Notice of Online Archive

  • This page is no longer being updated and remains online for informational and historical purposes only. The information is accurate as of the last page update.

    For questions about page contents, contact the Communications Division.

Designed by the renowned architectural firm McKim, Mead & White, McKelvy House , or “Oakhurst” as it was originally named, was built in 1888 as a wedding present from John Eyerman, lecturer in mineralogy from 1888 to 1891, to his bride Lucy Maxwell. The granite mansion was purchased by Lafayette Trustee Francis G. McKelvy in 1914 and later donated to the College and converted to honors housing in 1962.

The building serves as the home to the McKelvy Scholars program an application-only living community. Housing 21 students from diverse majors and backgrounds, the program fosters intellectual discourse, personal growth, and community engagement. The hallmark of McKelvy is its student-run Sunday night dinner discussions.

View more images of Mckelvy on Flickr

Biology major Kyle Tucker ’14 says his time in McKelvy has made him a better communicator and leader.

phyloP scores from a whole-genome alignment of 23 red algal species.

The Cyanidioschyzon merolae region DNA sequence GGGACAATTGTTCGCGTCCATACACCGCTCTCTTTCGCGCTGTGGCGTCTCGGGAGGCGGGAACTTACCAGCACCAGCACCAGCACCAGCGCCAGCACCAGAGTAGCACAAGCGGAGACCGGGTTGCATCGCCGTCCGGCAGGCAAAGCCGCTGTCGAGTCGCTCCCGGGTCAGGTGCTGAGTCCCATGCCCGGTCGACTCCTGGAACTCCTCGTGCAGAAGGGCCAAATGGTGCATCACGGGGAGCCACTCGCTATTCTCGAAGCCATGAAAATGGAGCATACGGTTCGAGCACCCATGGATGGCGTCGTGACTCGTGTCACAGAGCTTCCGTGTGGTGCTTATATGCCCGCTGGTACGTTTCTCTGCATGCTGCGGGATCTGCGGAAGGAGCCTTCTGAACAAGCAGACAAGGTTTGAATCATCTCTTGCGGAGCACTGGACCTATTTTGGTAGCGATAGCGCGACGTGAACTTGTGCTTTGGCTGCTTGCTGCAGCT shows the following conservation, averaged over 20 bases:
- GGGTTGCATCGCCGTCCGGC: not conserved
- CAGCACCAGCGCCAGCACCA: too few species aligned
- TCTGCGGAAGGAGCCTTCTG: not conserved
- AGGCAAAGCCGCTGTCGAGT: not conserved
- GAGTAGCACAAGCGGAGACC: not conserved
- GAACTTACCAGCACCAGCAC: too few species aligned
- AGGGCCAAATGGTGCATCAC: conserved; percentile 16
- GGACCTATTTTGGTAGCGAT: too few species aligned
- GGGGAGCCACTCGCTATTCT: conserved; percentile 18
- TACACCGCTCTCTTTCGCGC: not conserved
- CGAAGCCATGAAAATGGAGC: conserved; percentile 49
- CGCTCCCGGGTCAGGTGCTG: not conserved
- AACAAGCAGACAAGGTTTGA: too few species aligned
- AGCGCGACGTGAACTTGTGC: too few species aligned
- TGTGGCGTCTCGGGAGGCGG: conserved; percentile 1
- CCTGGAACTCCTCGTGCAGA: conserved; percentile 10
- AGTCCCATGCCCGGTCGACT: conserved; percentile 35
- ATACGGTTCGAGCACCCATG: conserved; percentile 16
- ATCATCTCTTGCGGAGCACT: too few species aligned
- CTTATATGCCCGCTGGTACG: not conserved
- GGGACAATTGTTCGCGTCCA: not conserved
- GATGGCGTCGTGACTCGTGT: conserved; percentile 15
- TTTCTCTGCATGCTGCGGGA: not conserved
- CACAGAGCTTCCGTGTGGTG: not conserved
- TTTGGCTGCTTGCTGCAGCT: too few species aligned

“I’m more passionate about philosophy, about causing critical thinking,” says Tucker, who argued at a Sunday discussion that malaria deserves more support than breast cancer because it kills more people. “I was a normally quiet person before I joined the program; now, I talk even when I don’t feel like talking.”

Lafayette marked the 50th anniversary of the program and the 125th anniversary of McKelvy House with a celebration during last year’s Homecoming weekend. To continue the celebration, the theme for the fall 2012 semester was “The Road Less Traveled.” Students pick the topic for the week and sit in the large living room to talk and debate.

“I want students to be passionate about their topics, to understand why others are passionate, to have articulate disagreements, to take ideas in new directions,” says McKelvy faculty adviser Caroline Lee, assistant professor of anthropology and sociology. “I want them to get them used to awkward silences, to realize it’s okay if they fail sometimes. For two hours each week they’re not all texting; they’re not all emailing. They’re all present.”

Categorized in: News and Features, Students
Tagged with: ,